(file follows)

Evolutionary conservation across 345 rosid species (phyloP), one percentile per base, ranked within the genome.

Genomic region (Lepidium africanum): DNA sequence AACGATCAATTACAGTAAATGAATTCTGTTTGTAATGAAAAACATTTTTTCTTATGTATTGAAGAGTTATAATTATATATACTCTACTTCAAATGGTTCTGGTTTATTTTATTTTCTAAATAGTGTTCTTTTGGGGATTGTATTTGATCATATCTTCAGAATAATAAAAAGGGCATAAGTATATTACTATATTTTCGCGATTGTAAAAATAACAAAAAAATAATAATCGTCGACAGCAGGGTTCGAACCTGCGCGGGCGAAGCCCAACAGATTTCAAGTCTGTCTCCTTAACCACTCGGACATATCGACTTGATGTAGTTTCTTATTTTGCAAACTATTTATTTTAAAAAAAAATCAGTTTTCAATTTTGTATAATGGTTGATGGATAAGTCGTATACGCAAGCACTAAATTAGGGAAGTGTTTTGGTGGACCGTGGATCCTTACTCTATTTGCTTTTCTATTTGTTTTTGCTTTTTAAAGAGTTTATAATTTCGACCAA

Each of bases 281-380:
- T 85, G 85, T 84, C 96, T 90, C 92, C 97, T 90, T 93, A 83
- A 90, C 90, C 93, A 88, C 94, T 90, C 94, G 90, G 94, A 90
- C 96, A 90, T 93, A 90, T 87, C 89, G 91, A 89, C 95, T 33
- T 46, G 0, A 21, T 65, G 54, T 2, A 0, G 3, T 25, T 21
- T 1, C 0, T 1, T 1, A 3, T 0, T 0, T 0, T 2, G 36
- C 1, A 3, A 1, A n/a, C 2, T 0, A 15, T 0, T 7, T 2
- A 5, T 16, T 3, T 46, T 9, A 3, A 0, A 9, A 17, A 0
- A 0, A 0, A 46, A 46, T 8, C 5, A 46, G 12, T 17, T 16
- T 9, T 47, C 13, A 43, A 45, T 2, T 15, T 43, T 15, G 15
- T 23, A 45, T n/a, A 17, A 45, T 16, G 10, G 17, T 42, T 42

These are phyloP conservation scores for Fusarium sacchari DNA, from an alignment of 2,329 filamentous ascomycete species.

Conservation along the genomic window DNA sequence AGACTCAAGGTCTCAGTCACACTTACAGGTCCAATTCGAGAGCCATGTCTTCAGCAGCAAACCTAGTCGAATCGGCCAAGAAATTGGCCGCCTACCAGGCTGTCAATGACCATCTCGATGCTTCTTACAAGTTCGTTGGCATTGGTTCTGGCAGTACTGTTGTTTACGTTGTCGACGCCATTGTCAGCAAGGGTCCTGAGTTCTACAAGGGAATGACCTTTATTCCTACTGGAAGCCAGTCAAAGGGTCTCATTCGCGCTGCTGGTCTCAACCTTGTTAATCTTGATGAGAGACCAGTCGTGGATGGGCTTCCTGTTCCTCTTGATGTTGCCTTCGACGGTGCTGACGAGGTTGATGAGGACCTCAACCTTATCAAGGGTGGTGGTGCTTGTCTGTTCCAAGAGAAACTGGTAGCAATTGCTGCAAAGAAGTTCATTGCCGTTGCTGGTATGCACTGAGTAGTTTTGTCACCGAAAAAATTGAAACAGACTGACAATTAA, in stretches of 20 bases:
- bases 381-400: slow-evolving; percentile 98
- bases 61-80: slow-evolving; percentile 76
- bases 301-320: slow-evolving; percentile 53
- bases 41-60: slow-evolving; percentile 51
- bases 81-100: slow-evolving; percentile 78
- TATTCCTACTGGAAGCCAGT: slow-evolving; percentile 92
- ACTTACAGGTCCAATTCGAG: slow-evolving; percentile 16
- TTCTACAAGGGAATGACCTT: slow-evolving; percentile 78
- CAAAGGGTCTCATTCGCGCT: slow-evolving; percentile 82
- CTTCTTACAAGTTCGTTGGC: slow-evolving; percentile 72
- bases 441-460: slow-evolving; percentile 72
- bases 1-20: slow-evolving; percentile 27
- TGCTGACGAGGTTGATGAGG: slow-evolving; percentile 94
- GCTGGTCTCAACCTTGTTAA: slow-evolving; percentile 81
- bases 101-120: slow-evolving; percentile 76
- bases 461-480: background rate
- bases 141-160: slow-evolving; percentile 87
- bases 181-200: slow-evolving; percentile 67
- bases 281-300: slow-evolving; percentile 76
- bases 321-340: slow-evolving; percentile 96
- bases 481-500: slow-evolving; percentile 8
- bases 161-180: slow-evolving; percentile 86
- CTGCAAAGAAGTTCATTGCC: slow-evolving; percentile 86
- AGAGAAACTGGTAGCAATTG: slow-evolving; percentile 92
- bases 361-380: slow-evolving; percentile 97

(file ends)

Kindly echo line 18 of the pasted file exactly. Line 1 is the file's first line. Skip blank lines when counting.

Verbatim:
- bases 301-320: slow-evolving; percentile 53